Thursday, September 27, 2012

Wallflowers of the world unite!

A misfit kid finds his comfort zone.

The Perks of Being a Wallflower is a better-than-average teen movie enhanced by elements that might have had difficulty finding their way into a similar movie 20 years ago: a major gay character, incidents of high-school homophobia and teen suicide, to name a few.

In adapting his own young-adult novel for the screen, director Stephen Chbosky tries for a mixture of humor and low-key drama. He succeeds in finding a bit of both in a movie whose success may depend on how much you can identify with a young man who -- at the movie's outset -- is keenly aware that he has 1,385 days until he graduates from his suburban Pittsburgh high school. (Somehow, I don't think counting is likely to make the time go faster.)

Logan Lerman (Percy Jackson & The Olympians) plays Charlie, a high school freshman who finds a much-needed comfort zone with a group of his school's self-proclaimed misfits. Charlie hangs out with Patrick (Ezra Miller), a comfortably gay student, and with Patrick's brash half-sister Sam (Emma Watson of Harry Potter fame). This trio of outsiders form credible bonds of friendship, and Charlie gradually begins to fall for Sam.

Set in the early '90s, Wallflower is a coming-of-age tale punctuated by well-documented problems of adolescence. Charlie, for example, is dealing with the recent suicide of a friend. Patrick has agreed to conceal his affair with a star football player, and the perky, rebellious Sam frets about getting into college. At one point, a precocious fourth member of the group (Mae Whitman) decides to declare herself Charlie's girlfriend.

Those who haven't read Chbosky's book won't know that the story harbors a major secret. Revealed toward the movie's end and hinted at in flashbacks, this secret can feel as if Chbosky is not only trying to be topical, but is doing the thematic equivalent of piling on, adding yet another problem to Wallflower's already large collection.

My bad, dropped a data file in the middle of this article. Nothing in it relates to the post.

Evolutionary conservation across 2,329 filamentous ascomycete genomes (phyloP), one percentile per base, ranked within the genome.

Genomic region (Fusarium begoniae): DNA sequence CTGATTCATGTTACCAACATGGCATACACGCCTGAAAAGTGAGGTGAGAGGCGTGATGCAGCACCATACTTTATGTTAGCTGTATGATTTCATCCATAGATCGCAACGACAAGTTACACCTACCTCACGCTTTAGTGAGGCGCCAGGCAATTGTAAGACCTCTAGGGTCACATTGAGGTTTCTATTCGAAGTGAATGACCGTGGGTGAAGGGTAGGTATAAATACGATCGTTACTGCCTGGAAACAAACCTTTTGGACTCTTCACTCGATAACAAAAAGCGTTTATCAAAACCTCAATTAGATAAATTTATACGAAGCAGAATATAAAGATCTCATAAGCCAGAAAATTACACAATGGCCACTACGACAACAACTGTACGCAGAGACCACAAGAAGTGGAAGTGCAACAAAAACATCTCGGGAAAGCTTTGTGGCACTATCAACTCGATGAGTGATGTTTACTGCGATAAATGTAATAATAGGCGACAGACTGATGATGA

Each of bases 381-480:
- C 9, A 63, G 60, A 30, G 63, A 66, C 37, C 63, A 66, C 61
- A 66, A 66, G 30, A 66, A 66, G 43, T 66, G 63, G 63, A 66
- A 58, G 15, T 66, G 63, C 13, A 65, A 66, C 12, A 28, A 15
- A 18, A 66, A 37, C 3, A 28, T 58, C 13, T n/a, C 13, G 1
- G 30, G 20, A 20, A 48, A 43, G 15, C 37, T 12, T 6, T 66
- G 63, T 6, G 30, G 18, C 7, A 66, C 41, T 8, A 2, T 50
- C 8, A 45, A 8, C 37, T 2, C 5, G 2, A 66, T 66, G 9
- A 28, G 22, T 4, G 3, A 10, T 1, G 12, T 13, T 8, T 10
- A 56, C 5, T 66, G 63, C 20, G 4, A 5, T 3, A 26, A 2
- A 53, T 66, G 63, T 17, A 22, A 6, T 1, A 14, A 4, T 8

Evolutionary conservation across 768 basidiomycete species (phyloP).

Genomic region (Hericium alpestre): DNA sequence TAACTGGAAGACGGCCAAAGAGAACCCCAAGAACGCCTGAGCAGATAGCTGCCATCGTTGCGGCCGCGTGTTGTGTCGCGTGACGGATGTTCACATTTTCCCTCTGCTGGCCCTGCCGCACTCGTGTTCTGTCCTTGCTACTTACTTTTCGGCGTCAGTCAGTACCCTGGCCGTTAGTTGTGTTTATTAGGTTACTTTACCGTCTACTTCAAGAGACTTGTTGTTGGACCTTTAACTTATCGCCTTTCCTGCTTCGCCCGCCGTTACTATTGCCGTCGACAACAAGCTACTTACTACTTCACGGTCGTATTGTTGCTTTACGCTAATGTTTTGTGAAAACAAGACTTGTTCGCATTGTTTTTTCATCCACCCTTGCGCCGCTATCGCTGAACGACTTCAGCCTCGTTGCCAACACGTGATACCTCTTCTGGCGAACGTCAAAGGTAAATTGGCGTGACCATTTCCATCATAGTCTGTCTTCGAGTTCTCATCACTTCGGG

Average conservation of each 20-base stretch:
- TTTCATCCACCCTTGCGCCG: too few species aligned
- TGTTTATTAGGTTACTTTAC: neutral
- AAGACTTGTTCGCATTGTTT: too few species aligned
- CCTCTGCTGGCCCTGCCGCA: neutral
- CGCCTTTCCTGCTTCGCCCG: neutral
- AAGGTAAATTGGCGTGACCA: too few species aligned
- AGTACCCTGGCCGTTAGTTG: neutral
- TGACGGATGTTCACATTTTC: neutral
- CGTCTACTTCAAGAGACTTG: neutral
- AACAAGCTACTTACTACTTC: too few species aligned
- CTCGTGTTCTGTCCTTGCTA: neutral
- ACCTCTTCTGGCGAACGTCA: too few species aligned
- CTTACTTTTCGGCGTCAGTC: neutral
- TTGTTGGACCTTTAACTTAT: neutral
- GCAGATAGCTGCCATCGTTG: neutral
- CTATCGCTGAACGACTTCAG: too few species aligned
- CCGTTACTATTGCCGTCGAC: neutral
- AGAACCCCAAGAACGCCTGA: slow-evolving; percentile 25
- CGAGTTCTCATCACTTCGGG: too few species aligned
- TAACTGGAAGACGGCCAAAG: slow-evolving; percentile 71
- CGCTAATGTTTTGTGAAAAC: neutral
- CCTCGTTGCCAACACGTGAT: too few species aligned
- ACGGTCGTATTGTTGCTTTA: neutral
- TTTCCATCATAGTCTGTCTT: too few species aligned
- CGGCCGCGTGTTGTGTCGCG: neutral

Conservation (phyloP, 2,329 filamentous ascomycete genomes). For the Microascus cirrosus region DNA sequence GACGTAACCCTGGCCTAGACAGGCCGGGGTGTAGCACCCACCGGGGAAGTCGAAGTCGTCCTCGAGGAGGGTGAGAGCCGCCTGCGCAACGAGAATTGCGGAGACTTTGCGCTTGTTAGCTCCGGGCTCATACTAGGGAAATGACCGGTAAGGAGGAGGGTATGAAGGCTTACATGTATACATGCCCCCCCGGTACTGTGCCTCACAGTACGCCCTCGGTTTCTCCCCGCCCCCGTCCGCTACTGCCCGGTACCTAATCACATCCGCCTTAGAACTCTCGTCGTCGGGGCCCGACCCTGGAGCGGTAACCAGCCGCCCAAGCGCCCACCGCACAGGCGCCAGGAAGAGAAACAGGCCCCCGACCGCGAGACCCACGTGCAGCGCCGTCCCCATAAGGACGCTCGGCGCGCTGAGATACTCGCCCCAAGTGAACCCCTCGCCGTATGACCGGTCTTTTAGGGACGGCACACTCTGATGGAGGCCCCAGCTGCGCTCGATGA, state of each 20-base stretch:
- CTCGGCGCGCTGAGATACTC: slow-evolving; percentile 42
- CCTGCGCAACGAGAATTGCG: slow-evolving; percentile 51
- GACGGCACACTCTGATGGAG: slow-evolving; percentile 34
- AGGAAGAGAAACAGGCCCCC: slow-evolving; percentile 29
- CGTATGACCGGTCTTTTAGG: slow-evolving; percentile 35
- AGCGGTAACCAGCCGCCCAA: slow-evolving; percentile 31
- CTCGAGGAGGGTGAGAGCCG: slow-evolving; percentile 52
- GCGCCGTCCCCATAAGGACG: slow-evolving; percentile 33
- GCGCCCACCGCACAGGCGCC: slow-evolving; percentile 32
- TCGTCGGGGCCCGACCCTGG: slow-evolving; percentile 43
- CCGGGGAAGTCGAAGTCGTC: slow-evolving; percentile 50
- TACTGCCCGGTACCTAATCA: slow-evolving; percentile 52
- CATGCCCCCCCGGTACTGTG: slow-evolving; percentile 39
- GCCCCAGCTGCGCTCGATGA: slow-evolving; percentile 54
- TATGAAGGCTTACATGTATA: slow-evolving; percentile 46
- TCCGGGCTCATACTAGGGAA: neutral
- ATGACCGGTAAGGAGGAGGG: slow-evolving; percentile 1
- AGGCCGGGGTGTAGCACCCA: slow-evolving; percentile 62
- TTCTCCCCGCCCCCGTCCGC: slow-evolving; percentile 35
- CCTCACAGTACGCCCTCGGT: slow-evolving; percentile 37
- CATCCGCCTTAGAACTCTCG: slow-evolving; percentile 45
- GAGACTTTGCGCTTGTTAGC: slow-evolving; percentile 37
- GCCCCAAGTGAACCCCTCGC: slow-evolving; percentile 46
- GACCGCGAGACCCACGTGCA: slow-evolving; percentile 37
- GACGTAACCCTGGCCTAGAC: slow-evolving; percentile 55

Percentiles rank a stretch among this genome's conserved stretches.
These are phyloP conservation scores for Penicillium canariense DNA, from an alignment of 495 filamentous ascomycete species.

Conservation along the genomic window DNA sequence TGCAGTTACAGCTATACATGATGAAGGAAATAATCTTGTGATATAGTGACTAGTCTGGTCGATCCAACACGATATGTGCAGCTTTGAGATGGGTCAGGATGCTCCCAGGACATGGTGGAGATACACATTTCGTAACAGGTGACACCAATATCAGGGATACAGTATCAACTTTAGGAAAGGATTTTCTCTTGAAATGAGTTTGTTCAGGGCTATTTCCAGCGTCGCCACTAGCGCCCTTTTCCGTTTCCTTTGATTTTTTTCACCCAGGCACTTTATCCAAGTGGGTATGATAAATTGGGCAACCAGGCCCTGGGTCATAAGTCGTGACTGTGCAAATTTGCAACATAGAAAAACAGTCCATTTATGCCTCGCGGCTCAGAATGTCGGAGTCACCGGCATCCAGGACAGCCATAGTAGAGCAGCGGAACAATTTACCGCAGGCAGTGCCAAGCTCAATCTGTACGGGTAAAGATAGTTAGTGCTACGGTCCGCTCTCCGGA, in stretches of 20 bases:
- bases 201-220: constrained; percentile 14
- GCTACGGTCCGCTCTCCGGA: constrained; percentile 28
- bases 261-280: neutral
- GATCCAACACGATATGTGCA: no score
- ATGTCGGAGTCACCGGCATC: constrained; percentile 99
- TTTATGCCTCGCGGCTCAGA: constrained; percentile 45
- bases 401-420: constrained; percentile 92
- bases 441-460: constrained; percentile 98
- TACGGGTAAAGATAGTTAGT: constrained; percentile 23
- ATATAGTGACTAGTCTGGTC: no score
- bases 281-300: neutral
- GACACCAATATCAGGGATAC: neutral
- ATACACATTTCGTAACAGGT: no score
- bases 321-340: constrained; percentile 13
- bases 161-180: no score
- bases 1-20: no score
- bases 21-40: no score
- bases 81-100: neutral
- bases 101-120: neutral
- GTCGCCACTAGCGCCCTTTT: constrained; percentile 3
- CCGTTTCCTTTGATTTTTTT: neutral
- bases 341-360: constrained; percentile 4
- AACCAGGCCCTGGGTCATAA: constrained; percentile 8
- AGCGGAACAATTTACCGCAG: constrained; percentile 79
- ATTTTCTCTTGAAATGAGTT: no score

For me, Miller gives the most notable performance. Not many saw Miller's terrific work in the polarizing We Need to Talk about Kevin, but those who did will recognize that this young actor has range and appeal that far outshines the rest of Wallflower's able cast.

Adults don't play a major role here. Dylan McDermott is cast as Charlie's dad; Kate Walsh plays his mom, and Paul Rudd has a nice turn as a high school English teacher who forms a bond with Charlie, loaning him books.

As teen movies go, Wallflower tends to dwarf its recent competition, but I'd be remiss if I didn't report that I've grown a little weary of big-screen adolescence, and for all its attempts at putting on a fresh face, Perks can't entirely shake a feeling of familiarity. That may not (and probably shouldn't) breed contempt, but it could make you wonder whether American movies ever will graduate from high school.

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